Two developments on the trade front can be celebrated by Nebraska agriculture. First, Democrats in Congress, the Trump Administration, and Mexico have agreed on provisions to include in the United States-Mexico-Canada Agreement (USMCA) which should pave the way for passage.
Mexico and Canada are two of Nebraska’s largest customers for agricultural goods. The new agreement will offer increased market access for the poultry and dairy sectors, certainty for trade with these nations in other agricultural goods, as well as updated phytosanitary and biotechnology provisions. Passage of USMCA will also protect access to markets Nebraskans have worked hard to secure over the past two decades.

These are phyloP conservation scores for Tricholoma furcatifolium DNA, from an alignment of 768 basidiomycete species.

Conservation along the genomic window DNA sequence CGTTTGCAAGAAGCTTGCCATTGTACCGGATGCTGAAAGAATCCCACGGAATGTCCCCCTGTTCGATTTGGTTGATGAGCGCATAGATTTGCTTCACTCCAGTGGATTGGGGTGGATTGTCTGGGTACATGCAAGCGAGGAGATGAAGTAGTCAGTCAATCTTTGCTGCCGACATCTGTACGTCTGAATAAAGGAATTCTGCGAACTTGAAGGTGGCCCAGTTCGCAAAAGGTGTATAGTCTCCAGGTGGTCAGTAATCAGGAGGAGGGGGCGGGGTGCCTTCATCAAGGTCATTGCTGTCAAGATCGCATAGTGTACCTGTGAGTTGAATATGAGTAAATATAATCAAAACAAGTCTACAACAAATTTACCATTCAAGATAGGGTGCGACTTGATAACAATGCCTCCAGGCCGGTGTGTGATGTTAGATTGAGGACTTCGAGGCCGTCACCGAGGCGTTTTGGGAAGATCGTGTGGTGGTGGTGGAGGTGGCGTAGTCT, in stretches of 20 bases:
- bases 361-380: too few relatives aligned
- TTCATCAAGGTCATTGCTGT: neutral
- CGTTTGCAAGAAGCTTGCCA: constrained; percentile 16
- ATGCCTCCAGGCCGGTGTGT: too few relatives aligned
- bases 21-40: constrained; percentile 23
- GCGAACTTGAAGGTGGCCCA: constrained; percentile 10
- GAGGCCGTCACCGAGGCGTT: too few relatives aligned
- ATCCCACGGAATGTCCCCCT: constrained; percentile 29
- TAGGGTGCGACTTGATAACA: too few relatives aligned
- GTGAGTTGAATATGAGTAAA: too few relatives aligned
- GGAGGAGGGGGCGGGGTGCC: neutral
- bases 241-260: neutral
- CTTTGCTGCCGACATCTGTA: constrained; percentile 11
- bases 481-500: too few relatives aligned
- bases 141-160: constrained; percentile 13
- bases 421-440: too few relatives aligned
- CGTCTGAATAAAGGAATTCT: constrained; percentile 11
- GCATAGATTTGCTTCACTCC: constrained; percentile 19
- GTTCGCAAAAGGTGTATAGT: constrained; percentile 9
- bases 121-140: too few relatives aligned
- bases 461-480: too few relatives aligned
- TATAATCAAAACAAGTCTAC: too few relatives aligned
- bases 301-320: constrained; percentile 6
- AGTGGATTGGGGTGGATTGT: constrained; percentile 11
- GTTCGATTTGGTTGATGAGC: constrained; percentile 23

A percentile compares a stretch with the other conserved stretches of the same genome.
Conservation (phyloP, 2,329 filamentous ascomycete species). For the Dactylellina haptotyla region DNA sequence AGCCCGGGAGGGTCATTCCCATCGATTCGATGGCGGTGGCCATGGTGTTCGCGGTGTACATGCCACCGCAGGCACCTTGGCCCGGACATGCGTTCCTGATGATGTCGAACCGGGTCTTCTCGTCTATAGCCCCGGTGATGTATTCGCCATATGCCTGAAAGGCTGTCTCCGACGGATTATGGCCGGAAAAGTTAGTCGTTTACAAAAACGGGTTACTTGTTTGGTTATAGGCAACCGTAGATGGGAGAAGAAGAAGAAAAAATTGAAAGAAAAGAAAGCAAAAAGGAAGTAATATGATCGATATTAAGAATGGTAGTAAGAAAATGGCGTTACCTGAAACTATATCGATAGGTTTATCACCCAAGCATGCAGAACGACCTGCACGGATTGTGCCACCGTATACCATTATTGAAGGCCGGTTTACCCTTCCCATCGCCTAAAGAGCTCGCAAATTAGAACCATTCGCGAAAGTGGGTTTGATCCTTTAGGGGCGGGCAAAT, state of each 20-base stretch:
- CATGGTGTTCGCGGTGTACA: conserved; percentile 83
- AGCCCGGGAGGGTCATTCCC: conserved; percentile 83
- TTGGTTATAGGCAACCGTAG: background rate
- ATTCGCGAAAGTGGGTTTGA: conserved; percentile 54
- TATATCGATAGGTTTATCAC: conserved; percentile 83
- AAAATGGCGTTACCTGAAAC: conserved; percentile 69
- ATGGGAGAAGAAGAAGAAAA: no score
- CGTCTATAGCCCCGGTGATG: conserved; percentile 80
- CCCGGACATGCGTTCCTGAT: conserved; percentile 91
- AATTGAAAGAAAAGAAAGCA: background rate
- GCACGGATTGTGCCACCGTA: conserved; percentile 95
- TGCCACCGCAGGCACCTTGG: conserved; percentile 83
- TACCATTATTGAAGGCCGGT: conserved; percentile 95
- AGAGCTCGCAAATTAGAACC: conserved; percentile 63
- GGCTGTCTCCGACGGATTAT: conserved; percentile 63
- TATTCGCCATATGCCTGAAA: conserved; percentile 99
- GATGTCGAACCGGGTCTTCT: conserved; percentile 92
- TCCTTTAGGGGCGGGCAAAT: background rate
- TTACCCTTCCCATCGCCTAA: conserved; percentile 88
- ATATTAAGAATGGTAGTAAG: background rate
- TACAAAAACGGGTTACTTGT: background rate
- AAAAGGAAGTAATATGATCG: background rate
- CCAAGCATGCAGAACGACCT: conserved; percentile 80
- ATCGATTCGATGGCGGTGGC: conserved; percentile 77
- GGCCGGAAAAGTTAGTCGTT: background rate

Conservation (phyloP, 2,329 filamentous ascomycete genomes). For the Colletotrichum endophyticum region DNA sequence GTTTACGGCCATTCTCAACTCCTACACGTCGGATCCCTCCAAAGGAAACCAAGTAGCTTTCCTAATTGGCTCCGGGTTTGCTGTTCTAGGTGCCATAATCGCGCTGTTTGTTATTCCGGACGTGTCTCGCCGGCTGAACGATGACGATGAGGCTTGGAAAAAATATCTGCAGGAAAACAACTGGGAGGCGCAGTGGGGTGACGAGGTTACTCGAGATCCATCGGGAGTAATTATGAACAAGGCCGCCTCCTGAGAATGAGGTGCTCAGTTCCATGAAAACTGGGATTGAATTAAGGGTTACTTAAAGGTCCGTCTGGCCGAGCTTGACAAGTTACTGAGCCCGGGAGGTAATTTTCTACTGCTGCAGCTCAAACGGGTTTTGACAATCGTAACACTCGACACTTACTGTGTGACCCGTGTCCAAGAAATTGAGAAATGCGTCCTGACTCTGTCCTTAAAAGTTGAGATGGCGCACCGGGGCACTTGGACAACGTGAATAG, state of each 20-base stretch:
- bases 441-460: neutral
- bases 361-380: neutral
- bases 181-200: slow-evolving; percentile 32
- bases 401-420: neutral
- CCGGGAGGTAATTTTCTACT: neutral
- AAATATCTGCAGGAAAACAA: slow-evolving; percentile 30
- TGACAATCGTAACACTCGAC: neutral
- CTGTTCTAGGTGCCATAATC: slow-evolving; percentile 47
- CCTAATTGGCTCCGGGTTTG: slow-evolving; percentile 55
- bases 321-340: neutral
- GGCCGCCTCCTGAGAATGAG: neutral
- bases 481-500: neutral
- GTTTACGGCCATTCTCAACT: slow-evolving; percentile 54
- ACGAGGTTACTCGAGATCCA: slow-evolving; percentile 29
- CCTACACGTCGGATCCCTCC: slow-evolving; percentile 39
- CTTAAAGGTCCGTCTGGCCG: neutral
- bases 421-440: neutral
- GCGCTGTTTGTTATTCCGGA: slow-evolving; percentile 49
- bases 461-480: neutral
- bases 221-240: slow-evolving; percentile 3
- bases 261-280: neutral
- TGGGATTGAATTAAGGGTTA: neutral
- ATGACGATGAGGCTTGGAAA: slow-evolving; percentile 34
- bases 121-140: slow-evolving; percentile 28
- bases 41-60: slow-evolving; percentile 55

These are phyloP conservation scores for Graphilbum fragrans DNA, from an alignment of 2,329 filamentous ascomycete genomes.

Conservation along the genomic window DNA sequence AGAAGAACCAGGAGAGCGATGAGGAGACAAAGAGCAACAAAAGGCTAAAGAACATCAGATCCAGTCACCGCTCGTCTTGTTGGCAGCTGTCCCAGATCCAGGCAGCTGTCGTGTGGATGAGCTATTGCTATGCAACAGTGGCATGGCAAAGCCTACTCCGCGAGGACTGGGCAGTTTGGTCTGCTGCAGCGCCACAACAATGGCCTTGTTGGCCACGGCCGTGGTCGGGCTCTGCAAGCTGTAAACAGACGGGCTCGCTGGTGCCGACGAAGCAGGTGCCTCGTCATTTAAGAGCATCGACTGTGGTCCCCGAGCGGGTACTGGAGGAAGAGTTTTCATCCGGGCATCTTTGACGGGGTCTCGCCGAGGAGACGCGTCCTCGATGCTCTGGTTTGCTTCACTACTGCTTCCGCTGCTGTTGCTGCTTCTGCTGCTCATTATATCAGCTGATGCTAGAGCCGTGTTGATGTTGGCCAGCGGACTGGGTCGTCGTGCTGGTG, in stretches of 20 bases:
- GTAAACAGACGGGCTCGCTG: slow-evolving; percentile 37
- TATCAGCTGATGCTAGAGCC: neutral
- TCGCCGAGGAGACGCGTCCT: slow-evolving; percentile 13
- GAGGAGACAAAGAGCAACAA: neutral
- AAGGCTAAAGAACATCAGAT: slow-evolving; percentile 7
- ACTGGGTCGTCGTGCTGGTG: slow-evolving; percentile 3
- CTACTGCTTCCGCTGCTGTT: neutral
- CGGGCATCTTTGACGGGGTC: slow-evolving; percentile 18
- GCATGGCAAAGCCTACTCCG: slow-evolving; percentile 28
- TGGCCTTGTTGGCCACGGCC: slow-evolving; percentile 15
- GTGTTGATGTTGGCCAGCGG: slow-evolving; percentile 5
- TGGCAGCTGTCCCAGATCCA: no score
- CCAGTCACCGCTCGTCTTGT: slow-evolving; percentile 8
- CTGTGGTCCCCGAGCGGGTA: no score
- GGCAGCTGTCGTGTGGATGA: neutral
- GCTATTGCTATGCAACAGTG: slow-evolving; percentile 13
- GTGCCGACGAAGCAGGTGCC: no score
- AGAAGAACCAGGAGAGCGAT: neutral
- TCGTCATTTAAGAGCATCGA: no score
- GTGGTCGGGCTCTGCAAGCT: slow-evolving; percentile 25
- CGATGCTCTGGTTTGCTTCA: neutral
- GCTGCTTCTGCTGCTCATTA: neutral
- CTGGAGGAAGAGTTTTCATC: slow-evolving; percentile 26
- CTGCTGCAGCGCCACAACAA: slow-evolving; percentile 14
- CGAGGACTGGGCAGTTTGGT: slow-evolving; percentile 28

Last week it was also announced the U.S. and China have confirmed Phase One of a trade agreement. As part of the deal, China has reportedly agreed to purchase $40-$50 billion of additional U.S. agricultural goods over two years, although there’s some uncertainty to the exact amount. While promising, some skepticism has arisen whether China can indeed purchase that amount of goods. U.S. agricultural exports to China equaled almost $22 billion in fiscal year 2017 (October 2016-September 2017), the last full trade year prior to the dispute. Thus, Chinese purchases would need to exceed those made prior to the disruptions to fulfill the promises. Reduced Chinese soybean demand due to African Swine Fever (ASF) and inroads made by competitors may make that difficult to do. On the other hand, China’s growing demand for protein due to ASF will create opportunities for U.S. meat exports. The thought that U.S. agricultural goods may again flow to China somewhat unimpeded is encouraging for Nebraska producers.